On Thursday evening, a flag-raising ceremony was held in honor of Travis Bruce, a soldier who died in Iraq more than 16 years ago.
The setting was slightly different from most military ceremonies. The singing of the National Anthem, the playing of Taps, and the three-gun salute all took place at the home of Kim Bruce, Travis' older sister.
There is a permanent memorial for her brother in the front yard of her Northern Heights home. And as the American flag rose from it, Travis' mom and dad, Kenneth Bruce and Victoria Bruce, his sisters, Kim Bruce and Tonya Nelson, and friends and neighbors looked on. The salute performed by Whitlock-Sonnenberg Veterans of Foreign Wars Post 1215 shattered the early evening sweltering stillness.
Victoria, Bruce's mom, said she appreciates anything that keeps her son's memory alive and vibrant.
"What I like is that he's never forgotten," she said before the ceremony. "I know he can see what's going on. He knows he has friends. He's up there knowing that he's popular."
Thursday's ceremony was also held to promote the Honor and Remember flag. Like the POW MIA flag for missing service members, the Honor and Remember flag is designed to raise awareness and become a permanent symbol for fallen soldiers.
So far, 26 states, including Minnesota, have adopted the flag, said Keith Schlessor, Kim Bruce's boyfriend and a supporter of the flag. The goal is to have it recognized as a national flag in the same way as the POW MIA flag. It took 19 years for the POW flag to be recognized as such.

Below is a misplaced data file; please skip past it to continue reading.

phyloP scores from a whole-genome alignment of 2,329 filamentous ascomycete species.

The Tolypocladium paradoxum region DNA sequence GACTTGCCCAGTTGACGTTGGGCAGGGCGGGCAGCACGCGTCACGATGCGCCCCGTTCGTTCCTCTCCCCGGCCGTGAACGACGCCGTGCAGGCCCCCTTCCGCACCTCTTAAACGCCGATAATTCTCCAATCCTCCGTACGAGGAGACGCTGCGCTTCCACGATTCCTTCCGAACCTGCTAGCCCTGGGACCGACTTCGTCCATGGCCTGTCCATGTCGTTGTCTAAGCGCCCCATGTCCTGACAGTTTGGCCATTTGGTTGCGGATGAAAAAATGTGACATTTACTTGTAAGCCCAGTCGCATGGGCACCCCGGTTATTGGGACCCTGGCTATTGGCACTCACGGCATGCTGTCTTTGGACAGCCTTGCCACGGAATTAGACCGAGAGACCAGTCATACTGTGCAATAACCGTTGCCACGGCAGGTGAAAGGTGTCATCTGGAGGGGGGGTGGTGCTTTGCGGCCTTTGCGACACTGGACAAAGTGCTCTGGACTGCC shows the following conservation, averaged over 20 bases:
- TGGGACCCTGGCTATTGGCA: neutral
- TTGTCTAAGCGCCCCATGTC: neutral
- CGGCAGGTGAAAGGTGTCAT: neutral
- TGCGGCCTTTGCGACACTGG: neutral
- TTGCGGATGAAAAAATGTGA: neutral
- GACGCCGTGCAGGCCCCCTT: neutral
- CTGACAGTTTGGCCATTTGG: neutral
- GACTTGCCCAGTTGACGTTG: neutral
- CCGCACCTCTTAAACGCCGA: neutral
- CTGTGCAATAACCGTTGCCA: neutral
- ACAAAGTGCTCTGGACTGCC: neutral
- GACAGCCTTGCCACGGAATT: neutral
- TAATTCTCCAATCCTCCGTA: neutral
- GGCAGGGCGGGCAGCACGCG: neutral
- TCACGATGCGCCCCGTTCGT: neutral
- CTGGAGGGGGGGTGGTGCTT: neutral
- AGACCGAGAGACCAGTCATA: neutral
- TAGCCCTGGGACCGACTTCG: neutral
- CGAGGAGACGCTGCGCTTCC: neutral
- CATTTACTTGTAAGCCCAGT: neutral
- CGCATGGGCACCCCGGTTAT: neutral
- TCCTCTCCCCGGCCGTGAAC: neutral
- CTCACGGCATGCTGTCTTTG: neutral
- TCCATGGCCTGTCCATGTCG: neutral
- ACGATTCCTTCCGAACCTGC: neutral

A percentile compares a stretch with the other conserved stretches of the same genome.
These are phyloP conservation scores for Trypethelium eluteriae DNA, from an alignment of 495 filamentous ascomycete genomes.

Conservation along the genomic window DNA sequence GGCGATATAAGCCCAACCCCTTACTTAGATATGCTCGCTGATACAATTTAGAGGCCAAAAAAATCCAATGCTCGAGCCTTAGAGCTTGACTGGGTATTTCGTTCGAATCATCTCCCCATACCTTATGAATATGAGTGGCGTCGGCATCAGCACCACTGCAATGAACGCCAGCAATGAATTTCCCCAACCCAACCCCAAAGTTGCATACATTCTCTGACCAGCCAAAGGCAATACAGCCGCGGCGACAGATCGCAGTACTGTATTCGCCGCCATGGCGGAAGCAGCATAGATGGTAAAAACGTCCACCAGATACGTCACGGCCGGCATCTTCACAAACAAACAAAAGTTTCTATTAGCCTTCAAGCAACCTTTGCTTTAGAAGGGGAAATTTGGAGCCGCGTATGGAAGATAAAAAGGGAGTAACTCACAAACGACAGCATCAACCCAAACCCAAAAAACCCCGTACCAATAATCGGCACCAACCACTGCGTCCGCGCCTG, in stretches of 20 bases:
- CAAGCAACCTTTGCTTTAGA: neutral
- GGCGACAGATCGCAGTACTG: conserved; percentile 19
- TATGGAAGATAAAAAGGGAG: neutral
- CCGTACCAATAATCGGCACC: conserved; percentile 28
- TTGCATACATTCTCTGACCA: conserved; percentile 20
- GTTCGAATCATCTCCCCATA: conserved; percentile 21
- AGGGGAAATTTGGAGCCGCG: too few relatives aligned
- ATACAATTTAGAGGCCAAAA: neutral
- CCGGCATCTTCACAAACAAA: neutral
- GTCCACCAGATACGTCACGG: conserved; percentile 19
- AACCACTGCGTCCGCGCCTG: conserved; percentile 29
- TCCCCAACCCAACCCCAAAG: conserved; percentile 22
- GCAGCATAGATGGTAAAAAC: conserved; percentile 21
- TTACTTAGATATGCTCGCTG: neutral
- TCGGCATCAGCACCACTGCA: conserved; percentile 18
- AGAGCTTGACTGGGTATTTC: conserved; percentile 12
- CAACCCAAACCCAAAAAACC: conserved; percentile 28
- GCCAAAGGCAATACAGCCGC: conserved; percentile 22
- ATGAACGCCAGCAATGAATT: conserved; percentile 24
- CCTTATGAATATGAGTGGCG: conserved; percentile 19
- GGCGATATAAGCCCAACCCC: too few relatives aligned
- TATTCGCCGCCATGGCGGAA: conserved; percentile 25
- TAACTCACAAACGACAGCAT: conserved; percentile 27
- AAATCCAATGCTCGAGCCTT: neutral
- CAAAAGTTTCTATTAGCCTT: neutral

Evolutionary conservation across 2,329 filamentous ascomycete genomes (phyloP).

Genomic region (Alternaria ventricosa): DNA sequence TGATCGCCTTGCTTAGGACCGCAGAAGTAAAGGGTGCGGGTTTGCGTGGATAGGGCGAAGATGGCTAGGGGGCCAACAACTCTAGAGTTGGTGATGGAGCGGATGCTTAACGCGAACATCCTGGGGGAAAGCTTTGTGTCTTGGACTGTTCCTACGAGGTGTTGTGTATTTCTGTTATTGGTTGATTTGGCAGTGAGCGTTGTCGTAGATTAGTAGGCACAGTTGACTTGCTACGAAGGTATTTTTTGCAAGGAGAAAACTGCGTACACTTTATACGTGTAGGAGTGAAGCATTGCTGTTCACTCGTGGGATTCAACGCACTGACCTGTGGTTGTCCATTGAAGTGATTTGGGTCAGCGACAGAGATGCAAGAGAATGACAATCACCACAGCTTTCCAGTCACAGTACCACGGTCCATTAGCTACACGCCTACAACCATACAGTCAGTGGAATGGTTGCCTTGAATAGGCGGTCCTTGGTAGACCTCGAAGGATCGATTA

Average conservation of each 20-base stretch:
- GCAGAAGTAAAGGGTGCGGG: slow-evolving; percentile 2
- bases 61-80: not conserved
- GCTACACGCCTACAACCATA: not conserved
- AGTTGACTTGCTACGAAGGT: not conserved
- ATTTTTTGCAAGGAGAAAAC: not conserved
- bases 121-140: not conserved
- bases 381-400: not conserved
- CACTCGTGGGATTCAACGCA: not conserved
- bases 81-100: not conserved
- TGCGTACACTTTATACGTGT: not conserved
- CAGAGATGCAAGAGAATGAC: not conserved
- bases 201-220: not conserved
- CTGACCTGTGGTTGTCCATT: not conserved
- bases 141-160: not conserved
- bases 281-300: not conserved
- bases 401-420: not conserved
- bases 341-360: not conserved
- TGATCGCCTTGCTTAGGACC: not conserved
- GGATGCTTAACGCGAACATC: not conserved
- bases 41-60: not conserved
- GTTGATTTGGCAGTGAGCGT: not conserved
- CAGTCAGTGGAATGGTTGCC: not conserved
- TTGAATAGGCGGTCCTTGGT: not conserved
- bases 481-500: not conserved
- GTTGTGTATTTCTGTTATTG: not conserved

The idea for a flag for fallen service members originated with George Lutz after his son, George Anthony Lutz II, was killed by a sniper's bullet in 2005 while on a patrol in Fallujah, Iraq. In the months that followed, George Lutz visited other families who had lost loved ones in Iraq. He realized that he and these other families belonged to a unique fellowship.
He also realized that after the grief and numbness had passed, many of these families wanted to make sure that the nation would never forget their sacrifices. He also wanted to make sure that these sacrifices were not in vain.
"When our family received our flag, it just meant a lot to me," said Kim Bruce. "I've talked about how much it meant. Three years ago, I did a presentation in front of my co-workers. And it's just always been alive there."
The hand-stitched flags are layered in symbolism. The red that covers two-thirds of the flag represents the blood spilled by service members. The white along the bottom represents the purity of sacrifice. The red flame in the middle of a gold star stands as an eternal reminder of that loss.
Bruce was killed March 23, 2005, while serving as a military police officer in Baghdad when a mortar round detonated near his position. He was 21 years old.
"He was a character. He loved people, and people loved him. And he loved the service," said Victoria Bruce.
"Anything to do with our son, we're for it," said Kenneth Bruce, Bruce's dad, who had traveled from Washington state to attend the ceremony.